How much research is this program possibly going to be able to accomplish at this price point and a launch cadence of no more than one rocket per year (and that’s when everything goes perfectly, with no more delays)? At the current rate it seems very likely that private companies will have the same launch capability as SLS within a few years. And back in 2019 NASA administrator Jim Bridenstine seemed to believe that they might be able to do it with a Falcon Heavy anyway:
(Edit to add: yeah, Bridenstine has a lot of issues so take anything he said with a huge grain of salt)
the bail out was probably a few hundred billion less when accounting for what got paid back. 498 billion total ( your/ their overall point remains intact of course. the difference alone covers nasa moon funding )
If our astronauts happen to find mutagenic alien bioweapons conveniently packaged in little bottles labeled “drink me,” well, what else can they do
I’m guessing that is a big part of the extra high pricetag per launch. When you amortize much* of the costs of KSC over one launch per year they’re pretty high. Ditto the development costs over the small number of scheduled flights.
*there are other launches, but the VAB and mobile launch system were designed for much higher launch rates than were ever achieved, either in the Apollo or Shuttle programs. KSC was basically designed for EOR which required twice as many launches per lunar landing.
Unfortunately per the NASA Inspector General report from earlier this year the $4.1B per flight is just the cost moving forward and doesn’t include any of the earlier development costs:
Hows about you get us a special tour.
Oh, sure. All we need is astronaut Travis Pastrana.
Well, a bit. But SLS/Orion is just a crew transfer vehicle. The plan is for astronauts to lift off on SLS, and head out to the Moon. Then they’ll dock with a small space station, and board the lander, which will carry them down to the surface and back.
Currently the front runner to provide the lander is…SpaceX, using a modified version of Starship.
So by the time Artimus 3 launches, SpaceX will probably have landed an unmanned Starship on the moon as a test.
That’s an important part that a lot of Artemis defenders are missing. Many, somewhat understandably, don’t want to put all the eggs in one basket counting on a private company, SpaceX, developing their own rocket. But the Artemis project is already depending on Starship being operational by its 3rd mission, per this NASA lander contract. If SpaceX fails then we won’t have astronauts landing on the moon any time soon. So if we’re counting on SpaceX having a functional heavy-lift rocket that can get to the moon, what’s the justification for the SLS that costs $4.1B per launch?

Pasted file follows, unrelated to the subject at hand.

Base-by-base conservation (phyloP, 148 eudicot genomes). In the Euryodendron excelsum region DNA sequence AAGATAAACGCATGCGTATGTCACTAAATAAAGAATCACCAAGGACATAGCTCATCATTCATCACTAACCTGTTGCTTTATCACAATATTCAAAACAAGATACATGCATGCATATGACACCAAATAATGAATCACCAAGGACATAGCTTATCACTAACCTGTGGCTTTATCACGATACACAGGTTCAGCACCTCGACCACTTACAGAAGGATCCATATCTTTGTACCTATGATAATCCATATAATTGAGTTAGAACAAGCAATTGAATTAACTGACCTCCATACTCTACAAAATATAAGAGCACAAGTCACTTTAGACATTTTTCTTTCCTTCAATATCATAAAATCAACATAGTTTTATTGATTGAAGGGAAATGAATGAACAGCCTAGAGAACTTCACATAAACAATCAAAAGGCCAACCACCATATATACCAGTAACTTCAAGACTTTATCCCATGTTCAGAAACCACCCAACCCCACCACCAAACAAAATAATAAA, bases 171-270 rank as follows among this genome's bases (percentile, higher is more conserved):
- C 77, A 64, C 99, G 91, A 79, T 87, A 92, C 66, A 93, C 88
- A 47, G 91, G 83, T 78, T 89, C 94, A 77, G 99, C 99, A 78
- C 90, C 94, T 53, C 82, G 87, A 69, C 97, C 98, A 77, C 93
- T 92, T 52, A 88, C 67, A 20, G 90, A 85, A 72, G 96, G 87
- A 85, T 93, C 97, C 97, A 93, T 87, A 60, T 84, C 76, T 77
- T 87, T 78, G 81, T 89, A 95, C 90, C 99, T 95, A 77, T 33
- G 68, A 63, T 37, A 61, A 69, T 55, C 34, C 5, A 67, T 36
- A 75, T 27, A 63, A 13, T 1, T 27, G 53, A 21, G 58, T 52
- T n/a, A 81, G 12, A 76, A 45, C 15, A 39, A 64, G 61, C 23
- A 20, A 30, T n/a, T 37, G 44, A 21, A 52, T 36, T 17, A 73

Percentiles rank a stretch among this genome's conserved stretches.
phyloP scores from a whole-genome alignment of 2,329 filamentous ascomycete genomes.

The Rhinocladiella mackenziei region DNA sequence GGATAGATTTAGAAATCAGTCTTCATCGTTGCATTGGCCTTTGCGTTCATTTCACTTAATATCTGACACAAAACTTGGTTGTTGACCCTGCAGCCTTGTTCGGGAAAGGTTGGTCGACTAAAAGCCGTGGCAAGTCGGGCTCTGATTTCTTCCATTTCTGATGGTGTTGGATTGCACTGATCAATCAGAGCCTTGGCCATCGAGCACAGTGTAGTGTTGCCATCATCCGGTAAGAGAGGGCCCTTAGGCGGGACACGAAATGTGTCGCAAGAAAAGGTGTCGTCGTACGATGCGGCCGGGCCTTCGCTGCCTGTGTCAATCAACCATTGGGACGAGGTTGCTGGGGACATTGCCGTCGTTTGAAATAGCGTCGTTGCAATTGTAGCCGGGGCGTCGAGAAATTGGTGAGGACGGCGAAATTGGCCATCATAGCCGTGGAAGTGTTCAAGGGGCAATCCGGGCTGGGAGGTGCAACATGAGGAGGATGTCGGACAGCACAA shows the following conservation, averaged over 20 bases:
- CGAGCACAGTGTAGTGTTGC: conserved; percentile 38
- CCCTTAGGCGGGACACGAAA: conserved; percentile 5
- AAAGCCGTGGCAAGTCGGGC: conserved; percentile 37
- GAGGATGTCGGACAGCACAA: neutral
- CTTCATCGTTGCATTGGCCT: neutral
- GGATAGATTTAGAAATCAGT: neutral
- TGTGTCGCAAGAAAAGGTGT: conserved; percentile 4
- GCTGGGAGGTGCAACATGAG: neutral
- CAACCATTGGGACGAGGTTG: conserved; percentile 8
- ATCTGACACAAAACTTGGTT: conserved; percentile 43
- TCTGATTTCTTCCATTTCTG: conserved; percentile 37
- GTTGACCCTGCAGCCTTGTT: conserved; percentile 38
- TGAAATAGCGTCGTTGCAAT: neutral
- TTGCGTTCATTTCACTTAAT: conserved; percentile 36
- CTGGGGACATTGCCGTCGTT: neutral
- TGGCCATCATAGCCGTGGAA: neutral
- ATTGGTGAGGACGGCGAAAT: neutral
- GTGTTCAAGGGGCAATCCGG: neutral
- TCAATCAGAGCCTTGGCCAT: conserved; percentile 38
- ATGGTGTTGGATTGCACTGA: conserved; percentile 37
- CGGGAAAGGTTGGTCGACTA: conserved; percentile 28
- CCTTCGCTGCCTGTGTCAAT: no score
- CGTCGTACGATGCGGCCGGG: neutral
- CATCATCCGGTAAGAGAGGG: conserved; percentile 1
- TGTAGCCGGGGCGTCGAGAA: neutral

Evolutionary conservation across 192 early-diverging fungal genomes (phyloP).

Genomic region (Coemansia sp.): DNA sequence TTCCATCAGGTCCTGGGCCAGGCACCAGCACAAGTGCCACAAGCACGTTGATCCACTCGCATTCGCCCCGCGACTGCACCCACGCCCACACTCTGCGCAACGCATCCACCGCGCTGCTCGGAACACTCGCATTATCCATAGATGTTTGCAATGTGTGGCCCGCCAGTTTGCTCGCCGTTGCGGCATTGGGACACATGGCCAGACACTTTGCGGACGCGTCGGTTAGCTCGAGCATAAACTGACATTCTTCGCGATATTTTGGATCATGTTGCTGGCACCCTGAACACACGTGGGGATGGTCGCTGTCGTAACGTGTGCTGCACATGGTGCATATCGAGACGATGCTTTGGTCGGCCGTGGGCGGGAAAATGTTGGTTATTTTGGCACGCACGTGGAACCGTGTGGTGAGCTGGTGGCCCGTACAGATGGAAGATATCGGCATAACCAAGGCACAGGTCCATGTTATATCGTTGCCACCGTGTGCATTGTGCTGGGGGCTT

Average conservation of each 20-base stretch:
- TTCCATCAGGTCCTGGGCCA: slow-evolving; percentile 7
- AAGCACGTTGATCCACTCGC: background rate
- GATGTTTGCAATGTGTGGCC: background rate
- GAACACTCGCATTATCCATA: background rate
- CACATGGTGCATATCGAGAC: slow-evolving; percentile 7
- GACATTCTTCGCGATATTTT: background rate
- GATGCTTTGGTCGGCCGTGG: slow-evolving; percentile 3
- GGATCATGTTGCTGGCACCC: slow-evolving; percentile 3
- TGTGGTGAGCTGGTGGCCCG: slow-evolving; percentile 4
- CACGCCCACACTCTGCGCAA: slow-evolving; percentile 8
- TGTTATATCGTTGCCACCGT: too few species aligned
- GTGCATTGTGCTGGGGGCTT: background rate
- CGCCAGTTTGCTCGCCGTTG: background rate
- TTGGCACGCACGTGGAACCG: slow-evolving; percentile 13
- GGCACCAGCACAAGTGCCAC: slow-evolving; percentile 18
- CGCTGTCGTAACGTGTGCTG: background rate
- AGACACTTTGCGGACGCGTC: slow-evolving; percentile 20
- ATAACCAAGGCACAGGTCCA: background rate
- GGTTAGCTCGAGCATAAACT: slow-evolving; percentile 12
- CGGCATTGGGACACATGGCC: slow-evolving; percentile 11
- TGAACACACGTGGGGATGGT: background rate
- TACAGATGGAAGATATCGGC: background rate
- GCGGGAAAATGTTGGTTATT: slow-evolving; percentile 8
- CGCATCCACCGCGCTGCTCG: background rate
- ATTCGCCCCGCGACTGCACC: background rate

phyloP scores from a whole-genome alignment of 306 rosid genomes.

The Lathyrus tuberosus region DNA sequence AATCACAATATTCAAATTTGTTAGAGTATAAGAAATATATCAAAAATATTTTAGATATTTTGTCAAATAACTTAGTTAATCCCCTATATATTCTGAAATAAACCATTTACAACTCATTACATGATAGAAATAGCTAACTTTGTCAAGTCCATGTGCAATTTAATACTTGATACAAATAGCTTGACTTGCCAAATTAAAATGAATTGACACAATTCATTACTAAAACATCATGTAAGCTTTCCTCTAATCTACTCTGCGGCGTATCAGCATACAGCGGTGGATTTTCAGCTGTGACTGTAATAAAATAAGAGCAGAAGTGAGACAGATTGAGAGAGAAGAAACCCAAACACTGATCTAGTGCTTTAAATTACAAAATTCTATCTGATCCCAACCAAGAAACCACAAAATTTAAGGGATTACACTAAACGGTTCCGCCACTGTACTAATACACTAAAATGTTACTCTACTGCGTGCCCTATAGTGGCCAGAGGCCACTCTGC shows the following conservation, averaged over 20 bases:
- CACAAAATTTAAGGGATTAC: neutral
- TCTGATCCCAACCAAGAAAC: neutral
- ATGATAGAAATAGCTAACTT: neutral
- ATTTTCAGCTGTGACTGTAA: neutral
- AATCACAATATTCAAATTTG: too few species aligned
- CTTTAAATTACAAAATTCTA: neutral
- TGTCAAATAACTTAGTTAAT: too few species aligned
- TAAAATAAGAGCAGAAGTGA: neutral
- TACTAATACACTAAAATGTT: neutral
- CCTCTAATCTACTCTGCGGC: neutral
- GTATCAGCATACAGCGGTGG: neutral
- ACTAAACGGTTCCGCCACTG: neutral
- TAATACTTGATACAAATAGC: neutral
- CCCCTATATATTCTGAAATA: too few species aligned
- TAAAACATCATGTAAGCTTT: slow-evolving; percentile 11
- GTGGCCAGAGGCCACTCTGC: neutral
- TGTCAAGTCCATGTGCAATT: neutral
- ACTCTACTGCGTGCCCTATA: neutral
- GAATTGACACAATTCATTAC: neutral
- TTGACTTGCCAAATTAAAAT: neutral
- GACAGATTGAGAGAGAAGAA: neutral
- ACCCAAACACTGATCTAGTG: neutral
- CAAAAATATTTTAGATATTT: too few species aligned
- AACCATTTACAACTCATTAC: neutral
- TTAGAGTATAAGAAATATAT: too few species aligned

That said, we are where we are and I’m still hoping for a successful launch this week.
We’ll jump them when we get to them.
Are there any reasonable (i.e. not Musk’s PR speak) estimates for what a hypothetical trip to the Moon would cost using only SpaceX gear? The current plan for getting the (uncrewed) Starship lander to the Moon involves multiple launches to refuel it in Earth orbit. A note on the Wikipedia page says up to 14 launches may be necessary, with 4 to 8 being a more realistic estimate.
Currently, a SpaceX Falcon 9 costs $67 million to go to orbit (source), burning a total of about 488 tons of propellant in the process (source). The Starship lander and the refueling missions will use the Super Heavy launch system, which will use a total of 4800 tons of propellant to get the payload into orbit (source). Assuming launch costs are proportional to fuel use, a single Starship launch to Earth orbit would cost about:
($67M ÷ 488 t) × 4800 t = $659M
Which means that the full 4 to 8 (up to 14) launches to get to the uncrewed lander to the Moon would cost $2.6B to $5.2B (up to $9.2B).
Falcon 9 is a workhorse with tens of successful launches per year, so the price per launch must be fairly well optimized by now. Starship hasn’t flown to orbit yet, and there certainly are extra costs for ongoing development and testing. Also, Starship will use different propellant (liquid methane) than Falcon 9 (RP-1 kerosene), but a quick estimate-by-Google says the prices aren’t drastically different enough to matter for this back-of-the-envelope calculation.
I assume this calculation is wrong for any number of reasons, but does anybody have better data?
I don’t know, but NASA does have a fixed-price contract with SpaceX to build the lander for $2.9B, so that’s probably one indicator.
Obviously SpaceX might fail to fulfill the contract. But if they do that also means that Artemis will fail to land people on the moon.